Pharmacologic Agents May Trigger Autism in a Genetically Predisposed Individual

The exact cause of autism is not known, but studies support a strong genetic predisposition of the disorder. The development of autism is traced to the presence of genetic abnormalities especially on the genes that affect the neural signaling in the brain. The presence of family history of autism may increase the risk of the development of the disorder in succeeding generations and twins also have a greater chance to have autism when the other twin is affected.

Along with genetics, environmental factors are also seen as causes of autism. This may include exposure of the pregnant mother to certain chemicals such as phthalates, pesticides, heavy metals, infectious diseases, phenols, smoking, alcohol, vaccines, flame retardants and other toxic substances. Pregnant mothers who are exposed to these factors during the first trimester when organogenesis or the formation of the brain takes place may have offspring with autism. However, there are no strong evidence of these occurrences.

The development of autism tends to happen during the early life as early as infancy. Signs of autism are usually observed even during infancy and the signs tend to manifest more as the child grows. Not all people with genetic predisposition to autism may develop the condition; however, a study revealed that normal people with genetic predisposition for autism may eventually develop the disorder when they are exposed to certain pharmacologic agents.

This finding was seen in a recent study conducted at the Idaho State University. The study involved the use of fathead minnows, a variety of fish, which have similar gene expression as humans in terms of autism. The study revealed that when these fish were exposed to certain pharmacologic agents, the gene expression profiles were affected, which is related to the development of autism.

These pharmacologic agents tend to be medications used to treat neurological disorders. These include fluoxetine, an antidepressant drug with a class of Selective Serotonin Reuptake Inhibitor; carbamazepine, an anticonvulsant drug; and venlafaxine, a Serotonin-Norepinephrine Reuptake Inhibitor.

The study further showed that these pharmacologic agents only affected the gene expression associated with autism spectrum disorders, which are largely genetically predisposed. In conclusion, these agents may just trigger autism in genetically predisposed individuals when taken in adequate amounts to cause autism.

While the exact cause of autism is unknown, it is essential that people know their family history of diseases in order to avoid potential risk factors that may lead to the development of disorders. In line with autism, people who have a family history of the disease should as much as possible avoid pharmacological and environmental agents that may trigger autism later in life. Also, pregnant mothers should also avoid these factors to ensure that their offspring may not develop the disorder especially when genetic predisposition is present.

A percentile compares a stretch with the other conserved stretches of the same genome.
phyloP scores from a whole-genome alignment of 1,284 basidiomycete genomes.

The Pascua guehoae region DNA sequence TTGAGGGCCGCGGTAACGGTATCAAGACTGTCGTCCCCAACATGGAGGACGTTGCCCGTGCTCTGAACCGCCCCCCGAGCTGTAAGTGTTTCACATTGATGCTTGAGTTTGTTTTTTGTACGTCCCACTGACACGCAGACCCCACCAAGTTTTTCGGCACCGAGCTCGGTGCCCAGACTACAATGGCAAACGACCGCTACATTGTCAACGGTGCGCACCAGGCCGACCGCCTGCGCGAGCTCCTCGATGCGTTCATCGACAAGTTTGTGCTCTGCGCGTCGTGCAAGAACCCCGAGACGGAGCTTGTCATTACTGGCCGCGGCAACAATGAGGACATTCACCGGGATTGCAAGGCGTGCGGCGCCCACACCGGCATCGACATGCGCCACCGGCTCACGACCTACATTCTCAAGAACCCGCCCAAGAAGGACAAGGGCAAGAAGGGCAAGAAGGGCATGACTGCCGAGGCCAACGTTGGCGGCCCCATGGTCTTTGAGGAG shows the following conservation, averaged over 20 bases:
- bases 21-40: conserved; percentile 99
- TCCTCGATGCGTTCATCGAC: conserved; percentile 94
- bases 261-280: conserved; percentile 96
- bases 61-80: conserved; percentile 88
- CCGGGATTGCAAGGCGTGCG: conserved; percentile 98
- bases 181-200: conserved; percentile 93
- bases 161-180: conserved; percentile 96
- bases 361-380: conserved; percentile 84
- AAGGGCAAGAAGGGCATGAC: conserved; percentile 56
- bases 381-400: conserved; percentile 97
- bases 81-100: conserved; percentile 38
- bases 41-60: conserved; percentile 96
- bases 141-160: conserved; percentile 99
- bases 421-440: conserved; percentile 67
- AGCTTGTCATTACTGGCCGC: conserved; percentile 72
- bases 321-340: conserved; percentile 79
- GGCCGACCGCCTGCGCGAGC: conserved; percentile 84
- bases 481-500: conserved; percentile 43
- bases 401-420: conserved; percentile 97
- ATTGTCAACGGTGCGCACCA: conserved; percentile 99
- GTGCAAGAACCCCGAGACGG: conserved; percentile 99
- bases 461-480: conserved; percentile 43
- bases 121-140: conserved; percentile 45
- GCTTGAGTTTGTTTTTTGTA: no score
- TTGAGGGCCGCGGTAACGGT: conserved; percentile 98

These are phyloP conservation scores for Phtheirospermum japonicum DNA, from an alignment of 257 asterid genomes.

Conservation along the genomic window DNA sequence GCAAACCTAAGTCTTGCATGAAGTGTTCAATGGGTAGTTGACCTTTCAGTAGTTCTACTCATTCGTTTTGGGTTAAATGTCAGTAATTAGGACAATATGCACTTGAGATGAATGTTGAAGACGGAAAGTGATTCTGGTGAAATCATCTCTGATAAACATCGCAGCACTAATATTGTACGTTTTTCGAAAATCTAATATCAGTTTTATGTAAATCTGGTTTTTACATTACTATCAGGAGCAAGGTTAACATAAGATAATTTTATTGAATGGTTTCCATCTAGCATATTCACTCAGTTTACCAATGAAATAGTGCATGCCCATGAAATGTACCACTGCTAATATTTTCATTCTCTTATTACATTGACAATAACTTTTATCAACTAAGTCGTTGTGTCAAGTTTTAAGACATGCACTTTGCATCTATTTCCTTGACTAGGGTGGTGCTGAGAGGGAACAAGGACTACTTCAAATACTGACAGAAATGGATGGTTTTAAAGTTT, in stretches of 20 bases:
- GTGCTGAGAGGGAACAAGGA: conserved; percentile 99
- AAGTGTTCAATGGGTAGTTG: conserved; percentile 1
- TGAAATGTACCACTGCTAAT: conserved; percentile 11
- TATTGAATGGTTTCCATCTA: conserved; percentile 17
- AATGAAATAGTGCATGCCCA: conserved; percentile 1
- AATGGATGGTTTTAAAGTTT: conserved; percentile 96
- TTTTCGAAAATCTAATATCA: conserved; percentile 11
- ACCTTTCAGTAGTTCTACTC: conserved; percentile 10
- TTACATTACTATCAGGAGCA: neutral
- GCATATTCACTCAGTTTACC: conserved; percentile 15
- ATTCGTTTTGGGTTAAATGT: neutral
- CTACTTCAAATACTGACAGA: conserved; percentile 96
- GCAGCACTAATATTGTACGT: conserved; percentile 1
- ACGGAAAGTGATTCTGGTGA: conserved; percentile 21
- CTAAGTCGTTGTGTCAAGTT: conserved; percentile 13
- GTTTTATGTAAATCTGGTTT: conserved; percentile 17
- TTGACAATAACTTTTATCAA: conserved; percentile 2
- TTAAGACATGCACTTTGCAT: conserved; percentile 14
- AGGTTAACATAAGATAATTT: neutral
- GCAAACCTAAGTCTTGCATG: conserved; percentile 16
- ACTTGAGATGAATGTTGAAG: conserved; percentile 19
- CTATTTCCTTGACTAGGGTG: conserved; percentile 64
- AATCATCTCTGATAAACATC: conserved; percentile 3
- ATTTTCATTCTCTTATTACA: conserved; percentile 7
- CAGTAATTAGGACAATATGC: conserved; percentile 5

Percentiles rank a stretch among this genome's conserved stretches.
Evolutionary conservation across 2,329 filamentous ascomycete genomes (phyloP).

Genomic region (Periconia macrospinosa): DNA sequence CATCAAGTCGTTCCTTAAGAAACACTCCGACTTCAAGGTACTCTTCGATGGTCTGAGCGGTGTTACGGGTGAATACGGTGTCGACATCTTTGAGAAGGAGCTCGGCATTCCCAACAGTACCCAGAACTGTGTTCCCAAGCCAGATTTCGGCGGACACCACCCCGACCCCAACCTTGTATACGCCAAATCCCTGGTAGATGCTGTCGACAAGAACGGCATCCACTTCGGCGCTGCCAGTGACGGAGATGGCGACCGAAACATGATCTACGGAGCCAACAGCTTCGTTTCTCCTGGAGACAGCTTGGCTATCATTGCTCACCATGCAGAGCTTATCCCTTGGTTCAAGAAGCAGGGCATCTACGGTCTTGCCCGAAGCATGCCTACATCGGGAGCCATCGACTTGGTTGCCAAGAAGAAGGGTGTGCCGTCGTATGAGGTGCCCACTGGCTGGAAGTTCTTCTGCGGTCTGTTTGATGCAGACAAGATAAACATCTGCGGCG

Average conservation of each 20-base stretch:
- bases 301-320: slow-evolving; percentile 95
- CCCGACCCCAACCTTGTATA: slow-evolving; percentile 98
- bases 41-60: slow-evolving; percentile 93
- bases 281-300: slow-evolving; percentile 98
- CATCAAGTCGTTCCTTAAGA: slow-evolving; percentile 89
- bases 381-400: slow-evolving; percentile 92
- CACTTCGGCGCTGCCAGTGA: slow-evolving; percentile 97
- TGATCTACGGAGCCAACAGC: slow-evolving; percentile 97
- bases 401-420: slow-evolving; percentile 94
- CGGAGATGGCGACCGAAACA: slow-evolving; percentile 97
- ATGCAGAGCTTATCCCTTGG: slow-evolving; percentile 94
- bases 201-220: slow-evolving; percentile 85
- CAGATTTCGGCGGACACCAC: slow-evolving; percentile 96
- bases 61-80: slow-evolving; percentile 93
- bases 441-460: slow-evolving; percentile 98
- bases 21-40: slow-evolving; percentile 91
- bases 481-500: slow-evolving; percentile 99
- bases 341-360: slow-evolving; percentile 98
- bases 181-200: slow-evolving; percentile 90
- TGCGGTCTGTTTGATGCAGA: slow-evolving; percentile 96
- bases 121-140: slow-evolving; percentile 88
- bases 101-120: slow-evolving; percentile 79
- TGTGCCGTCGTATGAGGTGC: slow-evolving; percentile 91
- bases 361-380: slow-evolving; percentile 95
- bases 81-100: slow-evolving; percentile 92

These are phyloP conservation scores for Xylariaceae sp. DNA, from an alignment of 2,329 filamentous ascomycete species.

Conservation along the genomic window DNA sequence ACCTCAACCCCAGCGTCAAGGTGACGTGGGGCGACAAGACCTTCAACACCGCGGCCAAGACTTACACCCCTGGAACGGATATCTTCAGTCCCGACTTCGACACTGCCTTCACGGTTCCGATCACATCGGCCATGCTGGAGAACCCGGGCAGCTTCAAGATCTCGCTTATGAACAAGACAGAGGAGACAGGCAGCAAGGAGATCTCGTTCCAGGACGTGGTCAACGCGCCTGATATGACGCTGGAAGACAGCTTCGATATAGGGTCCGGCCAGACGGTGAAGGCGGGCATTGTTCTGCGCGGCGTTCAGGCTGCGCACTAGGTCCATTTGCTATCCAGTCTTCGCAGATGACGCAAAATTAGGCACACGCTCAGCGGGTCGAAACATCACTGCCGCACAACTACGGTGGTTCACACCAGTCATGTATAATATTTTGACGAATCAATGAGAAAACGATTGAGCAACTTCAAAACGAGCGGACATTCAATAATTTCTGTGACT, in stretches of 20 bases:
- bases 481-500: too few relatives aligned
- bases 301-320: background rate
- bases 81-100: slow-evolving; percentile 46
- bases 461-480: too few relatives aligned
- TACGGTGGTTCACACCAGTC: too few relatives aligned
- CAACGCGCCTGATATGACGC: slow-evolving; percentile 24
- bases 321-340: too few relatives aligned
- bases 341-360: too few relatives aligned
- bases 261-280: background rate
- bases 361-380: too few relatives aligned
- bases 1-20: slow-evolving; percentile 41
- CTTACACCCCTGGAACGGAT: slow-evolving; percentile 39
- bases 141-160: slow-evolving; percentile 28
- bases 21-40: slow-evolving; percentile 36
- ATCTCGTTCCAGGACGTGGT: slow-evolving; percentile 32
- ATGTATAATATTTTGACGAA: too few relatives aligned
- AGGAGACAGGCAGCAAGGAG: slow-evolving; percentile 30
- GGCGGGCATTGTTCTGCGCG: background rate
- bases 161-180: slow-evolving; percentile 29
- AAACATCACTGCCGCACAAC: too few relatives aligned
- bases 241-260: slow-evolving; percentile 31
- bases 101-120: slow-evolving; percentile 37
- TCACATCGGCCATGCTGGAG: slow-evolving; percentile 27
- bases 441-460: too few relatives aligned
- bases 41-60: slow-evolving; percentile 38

Autism is not a disease that can just go away or can be treated. Autism is a lifelong disorder that may affect the learning abilities of children. Although the symptoms can be reduced and the child may have maximum abilities, preventing autism is still more essential.

About the Author

Dr. Amarendra, the author is freelance writer. He writes at dental implants and www.dentalimplantsblog.co.uk.

, ,

2 Responses to Pharmacologic Agents May Trigger Autism in a Genetically Predisposed Individual

  1. Missus Tribble June 15, 2012 at 8:36 am #

    If you want living proof that the genetic theory is true, then I am it. My father is autistic. My sister and I are both autistic. My son and my sister’s son are severely autistic (her son less so) and my sister’s daughter is also on the spectrum. My niece’s son is on the spectrum too, but we don’t know about her daughter yet.

    All of our history came about because nobody had heard of autism when my father was a child, and it still wasn’t really a recognised disorder 37 years ago, when my sister was born.

  2. Nick O June 15, 2012 at 8:46 am #

    Your article is intriguing and interesting, however, even in my limited experience with it, I cannot for the life of me understand why any physician would call autism a disease that cannot be treated. There are countless forms of therapy and interactions which have been clinically beneficial to autistic patients. I agree that there is no “cure”, but there is a sizable difference between treating and curing an illness of any kind.

Leave a Reply